, Salem, MA

April 14, 2014

A look at what others are saying

The Salem News

---- — Excerpts from recent editorials in newspapers across the region:

When Amazon founder Jeff Bezos dazzled “60 Minutes” interviewer Charlie Rose a while back with his supposed plan to deliver products with drone aircraft, he glossed over the obstacles that stand in his way.

“There’s no reason they can’t be used as delivery vehicles,” he said at the time. Then, he acknowledged that it won’t happen before 2015 because that’s the earliest the Federal Aviation Administration will set the rules. And that, he added, may be a little optimistic.

Amazon isn’t the only commercial company that’s eager to put drone aircraft to work. So would other cargo carriers such as UPS and FedEx, but so also would any business that currently sends people to check on pipelines, cell towers and other infrastructure.

The fact is, the United States lags the rest of the world when it comes to letting unmanned aircraft deploy in the service of commercial business. Only now is the FAA setting up test ranges where operators can fly drones in commercial airspace. At this pace, it will be years before business owners can add them to their management toolkits.

It doesn’t have to be this way. The government can accelerate the pace of commercial deployments, while continuing to protect public safety, as it does with commercial aviation.

A group of pilotless aircraft companies and advocates called for expedited rule-making on commercial drone flights by the FAA. “The current regulatory void has left American entrepreneurs and others either sitting on the sidelines or operating in the absence of appropriate safety guidelines,” they said in a letter to the agency.

The FAA’s plan to roll out test ranges had to be imposed upon it by Congress, which ordered the agency to produce a set of rules governing the use of drones by September 2015.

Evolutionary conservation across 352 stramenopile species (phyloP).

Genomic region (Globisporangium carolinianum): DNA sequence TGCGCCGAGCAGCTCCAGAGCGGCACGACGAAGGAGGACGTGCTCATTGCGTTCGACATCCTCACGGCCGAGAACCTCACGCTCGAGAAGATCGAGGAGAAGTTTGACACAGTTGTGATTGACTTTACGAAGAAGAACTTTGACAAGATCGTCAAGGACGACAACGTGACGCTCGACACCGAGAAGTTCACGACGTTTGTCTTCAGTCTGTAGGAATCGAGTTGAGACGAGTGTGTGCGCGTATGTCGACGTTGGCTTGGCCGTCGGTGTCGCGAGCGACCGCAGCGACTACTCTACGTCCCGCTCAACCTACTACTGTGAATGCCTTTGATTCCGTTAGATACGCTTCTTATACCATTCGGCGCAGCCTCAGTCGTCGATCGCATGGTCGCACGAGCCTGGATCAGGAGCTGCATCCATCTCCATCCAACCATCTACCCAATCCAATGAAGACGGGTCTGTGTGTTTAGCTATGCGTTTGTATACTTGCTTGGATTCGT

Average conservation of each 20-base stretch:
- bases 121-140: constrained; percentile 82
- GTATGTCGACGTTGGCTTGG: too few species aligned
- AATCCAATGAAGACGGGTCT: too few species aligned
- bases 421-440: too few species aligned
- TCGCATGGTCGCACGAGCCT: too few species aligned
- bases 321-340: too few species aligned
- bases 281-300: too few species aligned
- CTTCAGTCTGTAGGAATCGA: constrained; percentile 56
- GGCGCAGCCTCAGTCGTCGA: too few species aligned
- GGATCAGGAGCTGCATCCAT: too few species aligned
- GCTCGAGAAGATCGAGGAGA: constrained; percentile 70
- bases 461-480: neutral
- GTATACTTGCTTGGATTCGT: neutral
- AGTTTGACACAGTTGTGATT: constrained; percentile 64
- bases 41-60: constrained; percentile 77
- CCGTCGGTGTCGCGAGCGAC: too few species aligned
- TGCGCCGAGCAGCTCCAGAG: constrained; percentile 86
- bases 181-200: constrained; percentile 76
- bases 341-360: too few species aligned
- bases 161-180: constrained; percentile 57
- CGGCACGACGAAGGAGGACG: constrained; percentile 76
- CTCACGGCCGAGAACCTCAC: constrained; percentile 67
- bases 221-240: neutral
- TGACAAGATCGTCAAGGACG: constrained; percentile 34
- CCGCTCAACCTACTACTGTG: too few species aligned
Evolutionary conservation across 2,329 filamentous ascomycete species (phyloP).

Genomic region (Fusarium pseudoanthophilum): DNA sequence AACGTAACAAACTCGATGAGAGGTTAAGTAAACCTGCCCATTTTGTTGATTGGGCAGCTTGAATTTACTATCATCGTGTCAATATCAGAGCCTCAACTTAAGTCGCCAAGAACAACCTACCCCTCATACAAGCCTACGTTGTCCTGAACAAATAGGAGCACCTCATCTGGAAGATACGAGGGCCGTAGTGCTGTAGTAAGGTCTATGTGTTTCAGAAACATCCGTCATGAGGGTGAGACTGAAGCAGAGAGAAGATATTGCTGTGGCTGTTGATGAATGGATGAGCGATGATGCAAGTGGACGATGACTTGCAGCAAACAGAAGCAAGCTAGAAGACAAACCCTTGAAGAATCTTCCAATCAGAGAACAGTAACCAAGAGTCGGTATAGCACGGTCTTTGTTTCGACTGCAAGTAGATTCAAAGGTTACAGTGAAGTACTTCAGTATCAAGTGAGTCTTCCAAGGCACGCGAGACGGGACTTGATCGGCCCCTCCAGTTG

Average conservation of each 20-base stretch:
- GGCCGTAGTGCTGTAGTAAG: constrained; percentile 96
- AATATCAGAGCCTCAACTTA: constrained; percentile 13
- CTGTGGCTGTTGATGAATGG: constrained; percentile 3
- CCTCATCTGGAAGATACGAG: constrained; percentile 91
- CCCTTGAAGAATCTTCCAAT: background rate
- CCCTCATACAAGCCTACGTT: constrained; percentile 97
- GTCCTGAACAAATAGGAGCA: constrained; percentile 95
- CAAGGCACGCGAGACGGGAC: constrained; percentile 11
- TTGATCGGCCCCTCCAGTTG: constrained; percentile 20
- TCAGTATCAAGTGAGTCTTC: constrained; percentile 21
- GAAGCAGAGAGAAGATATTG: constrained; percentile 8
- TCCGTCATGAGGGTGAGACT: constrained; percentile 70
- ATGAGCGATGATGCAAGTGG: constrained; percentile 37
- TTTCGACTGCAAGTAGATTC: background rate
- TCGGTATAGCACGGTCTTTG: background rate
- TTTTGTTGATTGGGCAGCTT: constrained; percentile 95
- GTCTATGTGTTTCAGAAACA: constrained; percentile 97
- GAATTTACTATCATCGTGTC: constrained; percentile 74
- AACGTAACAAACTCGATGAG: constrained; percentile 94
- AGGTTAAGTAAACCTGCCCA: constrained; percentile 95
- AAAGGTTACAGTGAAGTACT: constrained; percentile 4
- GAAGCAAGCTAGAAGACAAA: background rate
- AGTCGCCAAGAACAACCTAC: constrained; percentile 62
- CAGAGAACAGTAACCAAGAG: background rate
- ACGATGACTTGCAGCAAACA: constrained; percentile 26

Another wrinkle: A National Transportation Safety Board arbitrator has called into question whether the FAA even has the authority to regulate commercial drones. The FAA has appealed his ruling, which threatens to throw open the doors to unfettered commercial use. That would probably be too much, too soon.

There are a multitude of issues that must be resolved or at least framed before drones fly freely in urban areas. When drones are deployed by law enforcement agencies, for example, the public should be informed of where they are and how they are used. It would be entirely appropriate to set rules limiting their ability to observe and collect data on law-abiding citizens.

This is a time when the technology is available and the customers are ready to use it. There’s more to be gained than lost by moving more quickly to let it happen. The FAA should drive the regulatory process, rather than be driven by it.

The Providence (R.I.) Journal

Lower meat prices could come at a high price of human suffering if sensible antibiotic-use policies are not adopted.

Legislation intended to protect the public from the growing threat of dangerous antibiotic-resistant bacteria remains stalled in Congress. The powerful agricultural and pharmaceuticals lobbies oppose the legislation because, while it may be good for health, it would not be good for their businesses.

Nearly 30 million pounds of antibiotics are sold annually for use in farm animals, about four times the amount used by humans. Rather than treating sick animals, industrial farms use most of these drugs to prevent disease and reduce the chances of any illnesses that do emerge from spreading in crowded conditions.

While this allows the raising of more animals at lower costs, it creates a health threat. Bacteria, persistently exposed to these antibiotics, evolve. The strongest and most resistant survive and reproduce resistant strains. When the same or similar pathogens infect humans, antibiotics prescribed by doctors can prove useless.

Antibiotic resistance is a growing health threat. About 2 million people will fall ill from antibiotic-resistant infections this year, and about 23,000 will die, according to the Centers for Disease Control and Prevention.

The Preventing Antibiotic Resistant Act, introduced in the Senate, and companion legislation in the House, would direct the Food and Drug Administration to prohibit the use of antibiotics in ways that accelerate resistance. The prohibition would be limited to antibiotics that are critical to human health. Antibiotics exclusive to treating animal pathogens would be left untouched by the legislation. Farms could still use antibiotics to treat sick animals.

Antibiotics have made the treatment of once deadly infections routine. It is foolish and dangerous to continue practices that could render these wonder drugs useless.

The Day of New London, Conn.